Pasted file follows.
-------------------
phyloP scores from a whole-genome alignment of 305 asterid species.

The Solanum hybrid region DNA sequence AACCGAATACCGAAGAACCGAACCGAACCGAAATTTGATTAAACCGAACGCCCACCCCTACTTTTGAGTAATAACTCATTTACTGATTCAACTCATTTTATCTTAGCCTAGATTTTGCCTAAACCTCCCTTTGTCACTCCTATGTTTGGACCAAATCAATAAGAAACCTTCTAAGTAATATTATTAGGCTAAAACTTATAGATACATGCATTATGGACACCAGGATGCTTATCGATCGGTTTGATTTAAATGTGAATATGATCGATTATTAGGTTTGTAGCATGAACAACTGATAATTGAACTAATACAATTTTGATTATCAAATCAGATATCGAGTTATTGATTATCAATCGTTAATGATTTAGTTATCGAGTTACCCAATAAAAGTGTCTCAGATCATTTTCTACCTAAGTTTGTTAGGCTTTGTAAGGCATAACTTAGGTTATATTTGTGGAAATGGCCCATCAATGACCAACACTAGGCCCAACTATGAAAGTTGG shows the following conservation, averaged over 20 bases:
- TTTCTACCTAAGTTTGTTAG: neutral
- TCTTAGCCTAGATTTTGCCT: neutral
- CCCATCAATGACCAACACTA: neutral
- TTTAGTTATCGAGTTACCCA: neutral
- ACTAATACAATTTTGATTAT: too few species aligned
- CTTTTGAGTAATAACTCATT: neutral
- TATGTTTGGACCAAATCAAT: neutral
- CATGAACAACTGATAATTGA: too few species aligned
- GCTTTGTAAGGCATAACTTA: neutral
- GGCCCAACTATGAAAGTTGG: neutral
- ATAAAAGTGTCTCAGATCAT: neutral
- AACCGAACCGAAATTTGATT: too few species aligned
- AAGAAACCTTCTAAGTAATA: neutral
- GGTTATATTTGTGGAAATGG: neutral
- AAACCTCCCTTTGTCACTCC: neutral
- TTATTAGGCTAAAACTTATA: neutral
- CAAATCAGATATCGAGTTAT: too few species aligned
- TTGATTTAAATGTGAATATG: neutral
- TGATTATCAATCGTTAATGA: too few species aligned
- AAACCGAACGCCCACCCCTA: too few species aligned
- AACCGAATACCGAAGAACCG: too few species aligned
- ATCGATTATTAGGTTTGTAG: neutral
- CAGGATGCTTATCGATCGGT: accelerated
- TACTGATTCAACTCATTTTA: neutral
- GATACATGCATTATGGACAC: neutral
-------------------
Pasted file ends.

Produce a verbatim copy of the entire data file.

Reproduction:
phyloP scores from a whole-genome alignment of 305 asterid species.

The Solanum hybrid region DNA sequence AACCGAATACCGAAGAACCGAACCGAACCGAAATTTGATTAAACCGAACGCCCACCCCTACTTTTGAGTAATAACTCATTTACTGATTCAACTCATTTTATCTTAGCCTAGATTTTGCCTAAACCTCCCTTTGTCACTCCTATGTTTGGACCAAATCAATAAGAAACCTTCTAAGTAATATTATTAGGCTAAAACTTATAGATACATGCATTATGGACACCAGGATGCTTATCGATCGGTTTGATTTAAATGTGAATATGATCGATTATTAGGTTTGTAGCATGAACAACTGATAATTGAACTAATACAATTTTGATTATCAAATCAGATATCGAGTTATTGATTATCAATCGTTAATGATTTAGTTATCGAGTTACCCAATAAAAGTGTCTCAGATCATTTTCTACCTAAGTTTGTTAGGCTTTGTAAGGCATAACTTAGGTTATATTTGTGGAAATGGCCCATCAATGACCAACACTAGGCCCAACTATGAAAGTTGG shows the following conservation, averaged over 20 bases:
- TTTCTACCTAAGTTTGTTAG: neutral
- TCTTAGCCTAGATTTTGCCT: neutral
- CCCATCAATGACCAACACTA: neutral
- TTTAGTTATCGAGTTACCCA: neutral
- ACTAATACAATTTTGATTAT: too few species aligned
- CTTTTGAGTAATAACTCATT: neutral
- TATGTTTGGACCAAATCAAT: neutral
- CATGAACAACTGATAATTGA: too few species aligned
- GCTTTGTAAGGCATAACTTA: neutral
- GGCCCAACTATGAAAGTTGG: neutral
- ATAAAAGTGTCTCAGATCAT: neutral
- AACCGAACCGAAATTTGATT: too few species aligned
- AAGAAACCTTCTAAGTAATA: neutral
- GGTTATATTTGTGGAAATGG: neutral
- AAACCTCCCTTTGTCACTCC: neutral
- TTATTAGGCTAAAACTTATA: neutral
- CAAATCAGATATCGAGTTAT: too few species aligned
- TTGATTTAAATGTGAATATG: neutral
- TGATTATCAATCGTTAATGA: too few species aligned
- AAACCGAACGCCCACCCCTA: too few species aligned
- AACCGAATACCGAAGAACCG: too few species aligned
- ATCGATTATTAGGTTTGTAG: neutral
- CAGGATGCTTATCGATCGGT: accelerated
- TACTGATTCAACTCATTTTA: neutral
- GATACATGCATTATGGACAC: neutral